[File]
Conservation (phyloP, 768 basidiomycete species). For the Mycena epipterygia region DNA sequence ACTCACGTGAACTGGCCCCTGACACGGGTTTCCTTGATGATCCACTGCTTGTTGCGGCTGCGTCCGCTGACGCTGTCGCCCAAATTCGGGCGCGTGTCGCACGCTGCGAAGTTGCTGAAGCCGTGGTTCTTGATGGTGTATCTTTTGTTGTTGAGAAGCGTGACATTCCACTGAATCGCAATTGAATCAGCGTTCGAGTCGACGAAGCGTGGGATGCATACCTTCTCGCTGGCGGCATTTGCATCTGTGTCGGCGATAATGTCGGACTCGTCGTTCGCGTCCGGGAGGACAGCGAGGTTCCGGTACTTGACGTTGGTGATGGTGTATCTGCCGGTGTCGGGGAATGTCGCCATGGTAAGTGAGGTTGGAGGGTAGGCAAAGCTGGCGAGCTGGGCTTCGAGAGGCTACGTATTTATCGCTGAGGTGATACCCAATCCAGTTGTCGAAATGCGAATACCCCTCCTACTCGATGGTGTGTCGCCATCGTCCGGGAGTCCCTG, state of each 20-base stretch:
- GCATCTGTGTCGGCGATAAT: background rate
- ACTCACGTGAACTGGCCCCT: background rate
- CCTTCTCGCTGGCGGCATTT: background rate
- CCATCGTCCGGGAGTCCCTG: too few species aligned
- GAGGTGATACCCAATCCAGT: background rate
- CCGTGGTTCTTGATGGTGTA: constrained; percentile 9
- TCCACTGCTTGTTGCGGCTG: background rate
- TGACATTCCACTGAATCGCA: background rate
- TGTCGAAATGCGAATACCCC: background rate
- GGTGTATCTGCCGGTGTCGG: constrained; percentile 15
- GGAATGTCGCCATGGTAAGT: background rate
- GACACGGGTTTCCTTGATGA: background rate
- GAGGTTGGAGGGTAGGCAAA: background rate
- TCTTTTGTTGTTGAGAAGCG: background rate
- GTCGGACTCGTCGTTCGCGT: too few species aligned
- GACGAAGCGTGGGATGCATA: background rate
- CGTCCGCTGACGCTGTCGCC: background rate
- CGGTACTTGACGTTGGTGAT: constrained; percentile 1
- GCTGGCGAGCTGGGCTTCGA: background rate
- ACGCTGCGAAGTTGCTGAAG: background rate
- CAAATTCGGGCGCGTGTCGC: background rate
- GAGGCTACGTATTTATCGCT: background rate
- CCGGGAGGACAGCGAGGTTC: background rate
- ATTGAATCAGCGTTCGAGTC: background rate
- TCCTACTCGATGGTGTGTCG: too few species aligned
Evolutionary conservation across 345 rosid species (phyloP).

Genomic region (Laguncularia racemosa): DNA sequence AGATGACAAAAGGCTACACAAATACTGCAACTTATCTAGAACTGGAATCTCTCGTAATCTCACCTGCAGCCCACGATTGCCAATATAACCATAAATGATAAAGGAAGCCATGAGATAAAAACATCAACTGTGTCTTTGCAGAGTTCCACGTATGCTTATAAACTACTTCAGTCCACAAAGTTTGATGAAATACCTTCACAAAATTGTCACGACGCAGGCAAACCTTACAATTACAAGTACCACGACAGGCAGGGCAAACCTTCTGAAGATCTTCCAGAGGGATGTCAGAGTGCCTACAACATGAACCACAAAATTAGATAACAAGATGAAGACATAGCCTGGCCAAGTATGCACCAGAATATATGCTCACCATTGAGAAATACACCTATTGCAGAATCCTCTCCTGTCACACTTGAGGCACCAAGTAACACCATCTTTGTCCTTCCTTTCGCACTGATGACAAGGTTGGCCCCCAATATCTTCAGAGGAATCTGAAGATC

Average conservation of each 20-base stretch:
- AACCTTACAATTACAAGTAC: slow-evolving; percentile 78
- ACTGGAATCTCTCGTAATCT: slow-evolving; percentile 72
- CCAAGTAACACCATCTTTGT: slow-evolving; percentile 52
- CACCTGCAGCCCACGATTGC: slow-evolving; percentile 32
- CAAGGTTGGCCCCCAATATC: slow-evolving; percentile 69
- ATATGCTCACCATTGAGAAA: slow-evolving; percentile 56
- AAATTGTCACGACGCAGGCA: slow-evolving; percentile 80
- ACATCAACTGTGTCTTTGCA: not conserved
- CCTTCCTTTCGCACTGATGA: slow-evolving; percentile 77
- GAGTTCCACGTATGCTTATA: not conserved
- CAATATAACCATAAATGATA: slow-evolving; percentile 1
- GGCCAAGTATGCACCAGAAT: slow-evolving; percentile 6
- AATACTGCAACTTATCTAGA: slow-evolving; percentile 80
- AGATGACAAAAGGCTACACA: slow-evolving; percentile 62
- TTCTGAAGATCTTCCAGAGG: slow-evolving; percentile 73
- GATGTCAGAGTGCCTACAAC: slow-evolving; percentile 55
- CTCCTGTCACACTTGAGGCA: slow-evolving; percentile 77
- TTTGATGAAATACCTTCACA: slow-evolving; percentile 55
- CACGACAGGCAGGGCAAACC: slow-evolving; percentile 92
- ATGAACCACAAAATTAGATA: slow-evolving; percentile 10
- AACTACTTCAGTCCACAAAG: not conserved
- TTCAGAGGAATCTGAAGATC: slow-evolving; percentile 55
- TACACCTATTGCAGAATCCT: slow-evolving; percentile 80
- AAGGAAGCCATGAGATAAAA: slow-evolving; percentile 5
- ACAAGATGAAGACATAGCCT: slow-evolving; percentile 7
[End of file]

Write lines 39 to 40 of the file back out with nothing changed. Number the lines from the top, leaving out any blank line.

- GAGTTCCACGTATGCTTATA: not conserved
- CAATATAACCATAAATGATA: slow-evolving; percentile 1